Financial Innovations, Credit Default Swaps, and Syndicated Loans
Louisiana State University
March 14, 2011
Loan syndication suffers from two types of agency problems – an adverse selection problem (lead arrangers pass on bad loans to the participants) and a moral hazard problem (lead arrangers shirk on their costly monitoring duties). Therefore, a lead arranger has to take a big share of the loan to certify the quality of borrower and to credibly commit to its monitoring duty. I argue that the invention of the CDS provides an instrument to reduce these agency problems when participant lenders purchase CDS protections from lead arrangers, which then allows lead arrangers to take smaller shares of loans.
The interest rate on loan and the premium on CDS can serve as a reconciliation mechanism to reduce adverse selection problem because if a lead arranger bluffs the quality of a borrower and under-charge loan interest rate and CDS premium, the lead arranger will suffer two immediate losses – lower interest and CDS incomes, which will not be a feasible long term strategy for institutions willing to maintain their reputations. In the event of borrower default and physical settlement is used, lead arrangers have to take the loans back and pay the face values of loans to participants. The monetary interest can provide lead arrangers enough incentives to monitor borrowers. Therefore, besides explicitly managing risk, participant lenders can use CDSs to “trade” the monitoring duty back to lead arrangers.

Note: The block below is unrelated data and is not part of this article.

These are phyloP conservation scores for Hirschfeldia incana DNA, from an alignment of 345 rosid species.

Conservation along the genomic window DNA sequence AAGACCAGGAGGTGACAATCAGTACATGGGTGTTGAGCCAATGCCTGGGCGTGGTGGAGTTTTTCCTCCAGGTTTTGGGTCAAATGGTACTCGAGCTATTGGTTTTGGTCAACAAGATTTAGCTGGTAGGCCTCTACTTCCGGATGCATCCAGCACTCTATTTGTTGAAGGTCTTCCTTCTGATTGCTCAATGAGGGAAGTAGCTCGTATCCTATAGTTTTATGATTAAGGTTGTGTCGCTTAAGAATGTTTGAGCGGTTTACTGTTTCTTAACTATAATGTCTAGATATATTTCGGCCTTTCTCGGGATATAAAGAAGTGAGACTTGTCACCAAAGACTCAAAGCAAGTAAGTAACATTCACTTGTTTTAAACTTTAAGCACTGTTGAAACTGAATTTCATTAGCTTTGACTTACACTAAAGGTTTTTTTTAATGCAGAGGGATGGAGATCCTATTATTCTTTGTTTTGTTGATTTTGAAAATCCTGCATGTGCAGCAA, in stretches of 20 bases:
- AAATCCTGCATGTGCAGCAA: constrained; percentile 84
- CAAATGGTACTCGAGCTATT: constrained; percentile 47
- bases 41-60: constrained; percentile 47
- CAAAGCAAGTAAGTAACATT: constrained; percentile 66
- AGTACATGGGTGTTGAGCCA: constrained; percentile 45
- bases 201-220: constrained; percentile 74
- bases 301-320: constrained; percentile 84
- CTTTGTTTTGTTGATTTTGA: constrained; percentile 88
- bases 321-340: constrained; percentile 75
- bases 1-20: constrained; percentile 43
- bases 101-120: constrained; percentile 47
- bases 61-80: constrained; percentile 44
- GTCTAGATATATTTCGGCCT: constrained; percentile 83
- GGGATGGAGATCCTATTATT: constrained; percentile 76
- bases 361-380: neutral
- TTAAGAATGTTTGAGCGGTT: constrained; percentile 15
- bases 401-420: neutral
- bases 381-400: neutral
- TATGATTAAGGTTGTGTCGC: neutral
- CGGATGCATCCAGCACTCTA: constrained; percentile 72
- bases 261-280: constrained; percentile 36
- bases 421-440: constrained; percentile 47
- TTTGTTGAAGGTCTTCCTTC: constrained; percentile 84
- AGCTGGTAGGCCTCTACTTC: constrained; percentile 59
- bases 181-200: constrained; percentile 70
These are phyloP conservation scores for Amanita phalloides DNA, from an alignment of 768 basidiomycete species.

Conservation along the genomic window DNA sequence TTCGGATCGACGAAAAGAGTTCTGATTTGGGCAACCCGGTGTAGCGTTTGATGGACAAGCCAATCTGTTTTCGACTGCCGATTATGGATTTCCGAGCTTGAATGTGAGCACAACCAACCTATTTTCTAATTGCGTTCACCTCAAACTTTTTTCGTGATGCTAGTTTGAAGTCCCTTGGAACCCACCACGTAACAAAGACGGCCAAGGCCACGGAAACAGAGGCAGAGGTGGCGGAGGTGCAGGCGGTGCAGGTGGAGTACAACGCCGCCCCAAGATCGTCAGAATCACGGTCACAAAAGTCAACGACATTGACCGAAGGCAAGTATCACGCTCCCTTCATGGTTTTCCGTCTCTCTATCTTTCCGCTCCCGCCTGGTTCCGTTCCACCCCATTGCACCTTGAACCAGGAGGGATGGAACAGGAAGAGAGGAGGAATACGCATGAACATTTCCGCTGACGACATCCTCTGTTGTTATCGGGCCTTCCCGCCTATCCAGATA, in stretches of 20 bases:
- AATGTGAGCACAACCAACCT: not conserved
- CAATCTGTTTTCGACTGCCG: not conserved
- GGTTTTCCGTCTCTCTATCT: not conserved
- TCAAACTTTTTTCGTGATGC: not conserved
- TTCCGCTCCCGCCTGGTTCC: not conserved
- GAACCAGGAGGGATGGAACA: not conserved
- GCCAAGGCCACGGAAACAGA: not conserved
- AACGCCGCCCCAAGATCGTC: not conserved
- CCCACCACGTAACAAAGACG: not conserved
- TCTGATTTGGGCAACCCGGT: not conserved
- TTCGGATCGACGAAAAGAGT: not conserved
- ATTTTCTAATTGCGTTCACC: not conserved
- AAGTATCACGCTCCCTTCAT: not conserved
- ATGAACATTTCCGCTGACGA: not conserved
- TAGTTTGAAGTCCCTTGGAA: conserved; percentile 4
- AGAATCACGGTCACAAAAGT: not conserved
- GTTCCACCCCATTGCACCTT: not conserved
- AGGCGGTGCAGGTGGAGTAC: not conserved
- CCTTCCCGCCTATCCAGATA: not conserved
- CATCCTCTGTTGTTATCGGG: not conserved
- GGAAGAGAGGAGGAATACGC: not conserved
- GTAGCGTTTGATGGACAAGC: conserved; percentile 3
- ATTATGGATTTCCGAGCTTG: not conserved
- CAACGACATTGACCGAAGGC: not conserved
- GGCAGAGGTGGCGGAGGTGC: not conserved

Using the credit derivatives data from Y-9C and more than 10,000 loan facilities, I found strong evidence supporting the syndicate expansion hypothesis that CDS plays a significant role in expanding loan syndicates, reducing lead arrangers’ capital contributions in the syndicates resulting in large loans for borrowers. The paper thus provides empirical evidence to show how financial innovations can profoundly impact banking practices.
Number of Pages in PDF File: 44working papers series
Date posted: March 15, 2011
© 2013 Social Science Electronic Publishing, Inc. All Rights Reserved.
This page was processed by apollo3 in 0.296 seconds